Advanced Imaging


Advanced Imaging Magazine

Updated: January 12th, 2011 10:01 AM CDT

Going Digital in Machine Vision

What are the key factors to consider when choosing a digital camera and frame grabber?
Figure 1
Figure 1: With a lower resolution, the images of bottle caps acquired would appear as seen here. Notice that a cluster of relatively lighter pixels compared to the dark background represents each cap. In this image, it is possible to discern that there are 24 bottle caps contained within the case, but little else.
Figure 2
Figure 2: Choosing a camera with a higher resolution, such as 640 x 480, which is commonly available, will yield a much-improved image that could be used to acquire more detail within the image as shown here. Note the detail that is not visible in Figure 1.

By Manuel Romero, DALSA

Machine vision requirements for better performance and higher resolution continue driving developers to incorporate digital cameras into their solutions. This trend will likely accelerate as the price and performance of digital cameras improves.

Assuming a digital imaging solution is required, here are some of the key factors to consider when choosing a digital camera.

Why use A Digital Camera?

Analog cameras continue to be the dominant choice in most machine vision applications for several reasons: huge installed base; mature technology with well-known standards; performance is often adequate for the application; and inexpensive, readily available cabling.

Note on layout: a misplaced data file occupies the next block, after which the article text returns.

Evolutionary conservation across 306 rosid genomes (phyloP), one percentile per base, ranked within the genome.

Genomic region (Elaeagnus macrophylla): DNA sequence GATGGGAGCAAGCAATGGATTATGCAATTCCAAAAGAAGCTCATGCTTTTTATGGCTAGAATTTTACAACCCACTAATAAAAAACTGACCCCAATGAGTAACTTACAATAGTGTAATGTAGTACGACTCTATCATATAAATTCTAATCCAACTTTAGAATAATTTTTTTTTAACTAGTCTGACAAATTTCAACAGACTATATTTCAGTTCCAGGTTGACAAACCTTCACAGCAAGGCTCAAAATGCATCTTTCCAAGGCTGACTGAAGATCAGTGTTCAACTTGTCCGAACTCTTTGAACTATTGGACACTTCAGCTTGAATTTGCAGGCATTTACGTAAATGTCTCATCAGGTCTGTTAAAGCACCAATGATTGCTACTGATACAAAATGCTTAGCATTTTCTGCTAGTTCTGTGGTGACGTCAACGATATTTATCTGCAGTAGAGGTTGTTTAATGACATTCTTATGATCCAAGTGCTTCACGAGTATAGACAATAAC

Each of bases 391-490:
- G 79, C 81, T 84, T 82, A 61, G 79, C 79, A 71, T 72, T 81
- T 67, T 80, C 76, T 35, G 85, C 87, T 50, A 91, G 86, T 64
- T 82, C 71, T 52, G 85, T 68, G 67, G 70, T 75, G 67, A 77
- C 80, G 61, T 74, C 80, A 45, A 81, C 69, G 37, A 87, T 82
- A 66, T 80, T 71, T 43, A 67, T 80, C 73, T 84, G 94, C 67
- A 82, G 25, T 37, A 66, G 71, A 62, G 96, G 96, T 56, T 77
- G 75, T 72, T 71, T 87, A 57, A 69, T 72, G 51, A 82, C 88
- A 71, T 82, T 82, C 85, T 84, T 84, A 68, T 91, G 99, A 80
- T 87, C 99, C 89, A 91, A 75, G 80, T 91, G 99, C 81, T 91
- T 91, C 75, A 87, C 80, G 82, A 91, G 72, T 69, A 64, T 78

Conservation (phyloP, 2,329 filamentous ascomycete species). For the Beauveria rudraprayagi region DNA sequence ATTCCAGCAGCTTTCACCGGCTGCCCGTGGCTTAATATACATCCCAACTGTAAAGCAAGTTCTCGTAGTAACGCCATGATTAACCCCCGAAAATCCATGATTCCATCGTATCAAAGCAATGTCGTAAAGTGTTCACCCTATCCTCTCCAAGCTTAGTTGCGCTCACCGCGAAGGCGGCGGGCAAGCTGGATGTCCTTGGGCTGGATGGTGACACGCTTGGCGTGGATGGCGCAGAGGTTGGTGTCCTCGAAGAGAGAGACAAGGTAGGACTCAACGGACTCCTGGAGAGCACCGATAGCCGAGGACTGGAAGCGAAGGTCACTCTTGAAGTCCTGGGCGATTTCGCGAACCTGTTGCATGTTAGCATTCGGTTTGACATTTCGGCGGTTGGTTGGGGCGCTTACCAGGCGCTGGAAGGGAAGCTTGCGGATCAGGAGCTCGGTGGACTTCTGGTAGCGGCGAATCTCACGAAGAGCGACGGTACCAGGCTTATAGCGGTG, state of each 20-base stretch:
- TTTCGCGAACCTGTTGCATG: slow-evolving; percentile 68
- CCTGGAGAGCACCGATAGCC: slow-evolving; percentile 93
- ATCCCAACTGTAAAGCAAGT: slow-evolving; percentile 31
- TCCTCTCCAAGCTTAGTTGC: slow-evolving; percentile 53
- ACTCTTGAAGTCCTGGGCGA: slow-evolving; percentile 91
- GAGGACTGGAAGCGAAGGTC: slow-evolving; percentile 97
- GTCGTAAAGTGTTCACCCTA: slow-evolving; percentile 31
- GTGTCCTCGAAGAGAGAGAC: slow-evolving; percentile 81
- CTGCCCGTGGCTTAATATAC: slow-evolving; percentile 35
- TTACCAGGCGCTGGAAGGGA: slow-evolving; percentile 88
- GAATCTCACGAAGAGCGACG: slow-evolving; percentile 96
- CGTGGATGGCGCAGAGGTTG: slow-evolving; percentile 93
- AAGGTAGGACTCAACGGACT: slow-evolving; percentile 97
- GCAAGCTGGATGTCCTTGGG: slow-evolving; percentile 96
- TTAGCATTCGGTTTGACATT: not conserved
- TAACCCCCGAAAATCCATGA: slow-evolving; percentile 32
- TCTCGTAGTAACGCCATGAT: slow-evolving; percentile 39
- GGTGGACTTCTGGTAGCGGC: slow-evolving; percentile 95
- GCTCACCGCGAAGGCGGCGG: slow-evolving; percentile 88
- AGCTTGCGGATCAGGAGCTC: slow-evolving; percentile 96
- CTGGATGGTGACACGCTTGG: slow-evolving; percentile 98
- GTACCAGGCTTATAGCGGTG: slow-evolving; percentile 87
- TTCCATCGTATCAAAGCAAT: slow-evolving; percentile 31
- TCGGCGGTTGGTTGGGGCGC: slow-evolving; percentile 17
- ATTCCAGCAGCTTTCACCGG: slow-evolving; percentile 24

Until recently, there were several significant disadvantages to using a digital camera. They typically were higher priced than similarly performing analog models and, in addition to being expensive and bulky, digital camera cabling often was not easily interchangeable between different types of cameras and frame grabbers. However, with the introduction of the Camera Linkô and GigE Vision standards, digital camera cabling issues have largely been eliminated, while their performance continues to steadily improve, in many cases far exceeding that of any analog camera.

So why use a digital camera? They can deliver higher data rates, higher resolution and higher bit depths than analog cameras. Digital transmission also is inherently less susceptible to noise than analog, a key consideration for plant environments.

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